A Nobel laureate came home, but what did we learn from him?

Nobel Laureate, academic and former World Bank chief economist Prof Joseph Stiglitz. He was a research fellow at the University of Nairobi between 1969 and 1971.

Scholars are rarely celebrated. It could be they are too many or too familiar. We all went through teachers till we got old enough either to ignore what they taught us or learnt to get competing ideas. Few scholars ever go to court to see what lawyers do. Rarely do they go to witness operations in hospital theatres.

Some people argue academics rarely spawn new ideas that capture the imagination of the public; like comedians, musicians or movie makers.

We have been accused of talking among ourselves through journals that put off majority of the public, use convoluted language, esoteric equations and thick descriptions to awe the public that revenge by ignoring us.

How can you explain the law of diminishing marginal utility to a layman? While movies, comedies and music are available to the public, not academic ideas. Needless to say, academic ideas are expensive. Textbooks costing Sh10,000 are common, the price of a cow in some parts of Kenya. Reading them is not fun, as every student will confirm.

It was, therefore, refreshing to listen to 2001 Economics Nobel laureate, Prof Joseph Stiglitz, in a public lecture at the University of Nairobi on May 9 without a single equation in his presentation. The public lecture was more of a homecoming. He was at University of Nairobi’s Institute of Development Studies as a senior research fellow (under Rockefeller Foundation Grant) from 1969-1971.

Prof Stiglitz’s lecture dwelt on the differences between Washington Consensus (WC) and Stockholm statement. The WC focused on operation of the free markets and the reduction of state involvement.

It included privatisation, market-determined exchange rates and interest rates, reduction of subsidies, deregulation, property rights and downsizing government.

WC got the name from a convergence of IMF, World Bank and the US Treasury in their approach to economic problems around 1989.

Prices up

Those old enough in the early 1990s can recall the effects of this consensus, with prices going up after ‘soko huru’ and removal of subsidies. Downsizing of the government through the infamous retrenchment led to a big fall in the price of eggs. Did those retrenched start keeping chicken? We recall redirecting public expenditure towards education, especially primary. “Boom” ended and university fees were introduced.

The Washington Consensus was a reaction to mounting debt crisis. However, it did not work as expected. In Africa, the Structural Adjustment Programme was a disaster with industrialisation’s contribution to GDP falling. And so did per capita income. Most of the benefits went to those at the top; trickle-down economics did not work with the poor suffering most from crisis. Yet undoubtedly, inequality is bad for both growth and stability.

Stiglitz traces WC from neo-colonialism’s extractive industry where tariffs led to trade imbalances, voices of developing countries were not heard, taxation and regulation were curtailed while focus was on primary education - just as in the colonial period.

WC was dealt a blow when countries that did well, particularly in Asia, did not follow the consensus. What was missing in WC was closing the gap in knowledge, structural transformation of the economy and - I agree with Stiglitz - a change in mindsets; the way renaissance took the world from dark ages.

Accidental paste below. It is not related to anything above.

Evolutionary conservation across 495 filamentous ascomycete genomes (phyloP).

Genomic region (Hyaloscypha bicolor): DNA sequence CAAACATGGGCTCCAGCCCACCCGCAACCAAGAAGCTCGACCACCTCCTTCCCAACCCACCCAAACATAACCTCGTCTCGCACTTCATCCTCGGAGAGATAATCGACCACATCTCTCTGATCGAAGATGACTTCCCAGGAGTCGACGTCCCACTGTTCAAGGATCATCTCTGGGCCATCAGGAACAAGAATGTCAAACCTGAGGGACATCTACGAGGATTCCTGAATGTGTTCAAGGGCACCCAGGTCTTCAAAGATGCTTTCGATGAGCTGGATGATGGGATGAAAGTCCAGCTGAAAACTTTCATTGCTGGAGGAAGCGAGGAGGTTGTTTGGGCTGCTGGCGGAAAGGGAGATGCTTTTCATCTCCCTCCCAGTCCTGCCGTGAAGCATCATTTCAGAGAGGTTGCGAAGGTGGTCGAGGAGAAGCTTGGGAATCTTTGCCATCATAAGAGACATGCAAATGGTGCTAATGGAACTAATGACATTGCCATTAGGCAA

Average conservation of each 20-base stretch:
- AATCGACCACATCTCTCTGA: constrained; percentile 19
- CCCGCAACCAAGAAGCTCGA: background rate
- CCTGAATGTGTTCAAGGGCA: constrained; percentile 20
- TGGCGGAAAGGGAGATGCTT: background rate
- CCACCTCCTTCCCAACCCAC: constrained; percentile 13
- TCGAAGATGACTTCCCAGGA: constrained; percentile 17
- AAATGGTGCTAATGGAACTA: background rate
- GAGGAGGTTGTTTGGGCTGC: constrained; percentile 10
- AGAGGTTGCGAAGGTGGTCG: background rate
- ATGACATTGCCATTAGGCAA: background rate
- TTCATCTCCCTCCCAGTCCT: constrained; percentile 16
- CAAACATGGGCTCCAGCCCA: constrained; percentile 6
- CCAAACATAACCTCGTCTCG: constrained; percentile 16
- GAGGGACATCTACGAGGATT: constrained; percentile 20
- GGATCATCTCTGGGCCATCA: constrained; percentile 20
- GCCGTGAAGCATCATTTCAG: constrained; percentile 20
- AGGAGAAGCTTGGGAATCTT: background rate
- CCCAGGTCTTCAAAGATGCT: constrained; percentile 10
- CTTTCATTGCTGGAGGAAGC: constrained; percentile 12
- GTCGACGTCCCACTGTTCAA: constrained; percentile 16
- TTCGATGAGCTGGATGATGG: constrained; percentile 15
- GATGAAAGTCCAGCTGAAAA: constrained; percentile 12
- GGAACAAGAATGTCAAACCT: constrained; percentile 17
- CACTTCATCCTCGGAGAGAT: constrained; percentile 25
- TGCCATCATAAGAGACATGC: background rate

The 2008 financial crisis in USA that led to government bailout exposed WC, which wanted less government. The rise of China as a development partner with less conditionalities complicated WC. Economists also questioned WC.


Stiglitz argues that with the shortcomings of WC, the Stockholm statement was an alternative. It came from a group of 13 economists meeting in Stockholm, Sweden, in November 2016 entitled, “Towards a Consensus on the Principles of Policymaking for the Contemporary World”.

Stiglitz was among the economists present. The statement pointed out the challenges of development such as rising inequalities, environmental degradation, climate change and rapid urbanisation.

The statement raised a number of issues. One is how growth is measured - GDP is not enough. We need better measures that reflect distribution and environmental sustainability and the value of government and other services.

Two, development has to be inclusive in terms of gender, ethnicity and other characteristics. “Inclusive development is the only socially and economically sustainable form of development,” the economists argued. Yet we think inclusion is just about politics. It has solid economic backing.

Three, environmental sustainability is a requirement not an option, said the Stockholm group, arguing that “competition over resources and environmentally related migration can lead to insecurity and conflicts which undermine development.” We are witnesses to this in Kenya.

Four, the need to balance market, state and community. Striking this balance in developing countries is not easy. Community seems to matter only around election period.

Another issue, among others, was the need for macroeconomic stability that goes beyond the traditional fiscal and monetary policies to include fiscal stimulus and public investments.

 Stiglitz’s views appear more radical than those of ordinary economists. Not once did he mention Trump in his presentation.

His suggestion that industrialisation might not work the same way it worked in China or South Korea was enlightening in a country engrossed in the Big Four.

How many government officials were in that hall?

- The writer teaches at the University of Nairobi  

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